WASHINGTON, D.C. — President Donald Trump signed the Great American Outdoors Act Tuesday, green-lighting funds for restoration and improvements to public lands, including at Cape Lookout National Seashore and Croatan National Forest.
The Great American Outdoors Act provides up to $1.9 billion annually from 2021-25 for the National Parks and Public Land Legacy Restoration Fund. The funds will be available for “priority deferred maintenance projects” at national parks and forests, among other federally managed public lands and facilities. In Carteret County, Croatan National Forest and Cape Lookout National Seashore stand to receive money from this program.
When asked about what he thinks funds would be best spent on at Cape Lookout, NPS Cape Lookout Superintendent Jeff West said the act doesn’t spell out procedures, account or priority selection.
“The details are often the hard, time consuming part,” he said. “At this time no one knows how the money will be allocated for the five-year life of the bill.”
Rep. Greg Murphy, R-N.C., said in a press release Cape Lookout may receive $27,718,515 from the act. Mr. West said this amount is in reference to the total deferred maintenance at Cape Lookout.
“Now that the bill is signed, it will likely go through several government agencies who’re responsible for account for expenditures to define procedures and accountability,” Mr. West said. “Then it will go to (the U.S. Department of the Interior) for more definition, and then to the NPS for specifics.”
Mr. West said as a guess, he thinks funds will be allocated based on major needs across the NPS, then based on need and logical order of the projects in all the other parks.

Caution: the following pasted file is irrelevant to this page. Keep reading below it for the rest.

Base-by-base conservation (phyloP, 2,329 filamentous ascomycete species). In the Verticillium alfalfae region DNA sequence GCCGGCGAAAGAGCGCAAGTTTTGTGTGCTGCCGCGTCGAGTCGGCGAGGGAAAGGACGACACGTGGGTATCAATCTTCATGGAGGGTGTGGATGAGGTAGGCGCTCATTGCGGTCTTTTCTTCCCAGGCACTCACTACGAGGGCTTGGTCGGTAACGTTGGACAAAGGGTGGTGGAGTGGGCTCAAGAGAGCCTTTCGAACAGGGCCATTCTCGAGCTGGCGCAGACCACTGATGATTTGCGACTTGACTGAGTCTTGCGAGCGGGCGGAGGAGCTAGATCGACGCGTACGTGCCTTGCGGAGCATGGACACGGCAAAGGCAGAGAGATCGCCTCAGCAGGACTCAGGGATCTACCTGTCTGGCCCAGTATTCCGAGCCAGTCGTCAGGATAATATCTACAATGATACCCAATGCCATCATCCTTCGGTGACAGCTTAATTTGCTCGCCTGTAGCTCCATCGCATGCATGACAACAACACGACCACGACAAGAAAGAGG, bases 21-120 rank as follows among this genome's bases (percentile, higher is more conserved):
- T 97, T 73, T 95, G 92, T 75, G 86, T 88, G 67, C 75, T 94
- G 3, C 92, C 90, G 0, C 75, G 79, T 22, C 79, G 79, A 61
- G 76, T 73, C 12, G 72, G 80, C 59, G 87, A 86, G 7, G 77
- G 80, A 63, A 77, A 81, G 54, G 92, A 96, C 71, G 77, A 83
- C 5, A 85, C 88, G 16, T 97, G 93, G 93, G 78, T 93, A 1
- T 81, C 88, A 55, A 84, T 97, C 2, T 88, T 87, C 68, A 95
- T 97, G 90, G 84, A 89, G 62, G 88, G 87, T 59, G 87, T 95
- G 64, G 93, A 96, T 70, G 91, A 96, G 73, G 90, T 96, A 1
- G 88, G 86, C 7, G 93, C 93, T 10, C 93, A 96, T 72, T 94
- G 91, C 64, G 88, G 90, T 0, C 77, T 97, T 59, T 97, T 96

“Until all the background work is done, I have no idea what projects will be funded, or to what extend they’ll be funded,” he said. “Since this is specific funding, based on law with specific parameters, I can’t just ‘spend’ it on what I want to spend it on.”
Meanwhile, U.S. Forest Service District Ranger Ron Hudson, who serves as district ranger for Croatan National Forest, said while USFS staff don’t yet know how much funding they’ll receive, it will help them with capital improvement projects.
“We’re excited to be able to fund things like road improvements,” Mr. Hudson said. “We have a lot of roads to maintain, a lot are dirt and gravel roads.”
According to Mr. Hudson, there’s $63 million in deferred maintenance costs in all the national forests in North Carolina. For Croatan Forest, the dollar figure comes to $468,000 in deferred maintenance.
“I’m sure the public would appreciate better roads in the Croatan,” Mr. Hudson said. “It’s a good thing this act was passed.”
Contact Mike Shutak at 252-723-7353, email email@example.com; or follow on Twitter at @mikesccnt.